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Last Post by Gribouillis

I think you should use following script like:


XLIB_SKIP_ARGB_VISUALS=1 /opt/softwaresname/abaqus cae
You can also create the launcher using the following command:

bash -c 'XLIB_SKIP_ARGB_VISUALS=1 /opt/softwaresname/abaqus cae'
Setting environment variables before the executable file name in a command line is a feature of CLI (Command Line Interface) shells. If you put VARIABLE=value /path/to/executable in a launcher, the program that reads the launcher (and effectively launch the executable) will try to find a file named "VARIABLE=value" and, of course, will fail.

That command launches bash, the default user shell in Ubuntu, and tell it to execute (the -c option) the string "XLIB_SKIP_ARGB_VISUALS=1 /opt/softwaresname/abaqus cae", so it will be interpreted like it is when you type that in the CLI.


If following Gribouillis's doesn't solve the problem:

If you can get to any terminal of any sort (chrooting's awesome for moments like these) then run ls -l /bin/bash to see if that's a symlink and what it's pointing to.

Edited by Assembly Guy


An error like "too many levels of symbolic links" means that you must have a recursive (i.e., circular) set of symlinks. In other words, you must have created a symlink (maybe for .bashrc or /bin/bash) which directly or indirectly refers back to itself. When that happens, the OS follows the symbolic links which go round and round in a circle, until the OS reaches a limit on how far it will keep doing that. The main reason for this limit to exist is for this particular situation (circular symlinks), because it could cause the kernel to hang indefinitely (infinite loop) if there was no limit.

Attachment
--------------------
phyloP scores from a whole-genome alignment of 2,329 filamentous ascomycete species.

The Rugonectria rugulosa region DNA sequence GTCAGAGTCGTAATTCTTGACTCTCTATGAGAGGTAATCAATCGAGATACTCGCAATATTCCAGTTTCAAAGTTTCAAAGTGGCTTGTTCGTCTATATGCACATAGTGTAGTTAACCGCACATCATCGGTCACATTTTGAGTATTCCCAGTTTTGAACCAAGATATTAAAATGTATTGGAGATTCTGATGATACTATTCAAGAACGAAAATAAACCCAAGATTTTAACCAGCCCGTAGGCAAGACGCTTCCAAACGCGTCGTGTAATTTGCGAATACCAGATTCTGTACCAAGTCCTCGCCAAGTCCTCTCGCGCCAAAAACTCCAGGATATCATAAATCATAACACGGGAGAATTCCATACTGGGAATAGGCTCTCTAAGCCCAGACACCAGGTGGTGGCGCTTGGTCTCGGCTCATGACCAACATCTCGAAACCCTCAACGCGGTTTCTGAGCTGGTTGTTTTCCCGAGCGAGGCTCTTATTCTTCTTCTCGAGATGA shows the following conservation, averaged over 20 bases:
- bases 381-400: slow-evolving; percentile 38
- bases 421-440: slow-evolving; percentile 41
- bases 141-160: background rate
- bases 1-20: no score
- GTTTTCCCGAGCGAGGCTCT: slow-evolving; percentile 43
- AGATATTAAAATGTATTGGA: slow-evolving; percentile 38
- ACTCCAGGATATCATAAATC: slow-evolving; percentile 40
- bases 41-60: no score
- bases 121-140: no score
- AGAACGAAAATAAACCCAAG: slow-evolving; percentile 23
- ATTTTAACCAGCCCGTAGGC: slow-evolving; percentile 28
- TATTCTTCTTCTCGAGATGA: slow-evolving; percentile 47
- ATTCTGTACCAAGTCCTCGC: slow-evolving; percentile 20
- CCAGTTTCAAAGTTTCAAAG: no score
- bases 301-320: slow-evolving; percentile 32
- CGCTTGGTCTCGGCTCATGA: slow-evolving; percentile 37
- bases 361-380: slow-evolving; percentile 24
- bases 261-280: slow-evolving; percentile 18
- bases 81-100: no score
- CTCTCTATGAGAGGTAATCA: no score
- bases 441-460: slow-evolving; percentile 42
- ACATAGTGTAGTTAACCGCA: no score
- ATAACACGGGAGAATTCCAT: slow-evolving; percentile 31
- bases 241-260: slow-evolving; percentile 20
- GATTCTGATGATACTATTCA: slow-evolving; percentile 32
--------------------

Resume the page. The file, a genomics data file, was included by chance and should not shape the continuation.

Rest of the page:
Now that you understand what the problem is, there is a good chance you already know what you did wrong.

If not, try to investigate what symlinks you have created (intentionally or not) surrounding .bashrc and /bin/bash (two things that you should not mess with!).

If you have trouble reaching a usable terminal because of this, here are some tricks, off the top of my head:

1) Boot into the root shell. This shouldn't use your user account's .bashrc file. The disadvantage is that this environment kind of crude (no GUI at all).
2) You can install an alternative shell and use that one instead of bash. Most of them are nearly identical to bash, but shouldn't use the .bashrc file or the /bin/bash program.
3) Create a new user account (throught the Ubuntu system setting menus) with sudo-privileges. Log-in with that user-account and open a terminal. This should avoid using the "corrupt" .bashrc file.
4) Boot into a live CD/USB and use the terminal in there, which will use the original /bin/bash from the LiveCD and the default .bashrc (if any) from there as well. This will allow you to navigate and manipulate your installation's file system.

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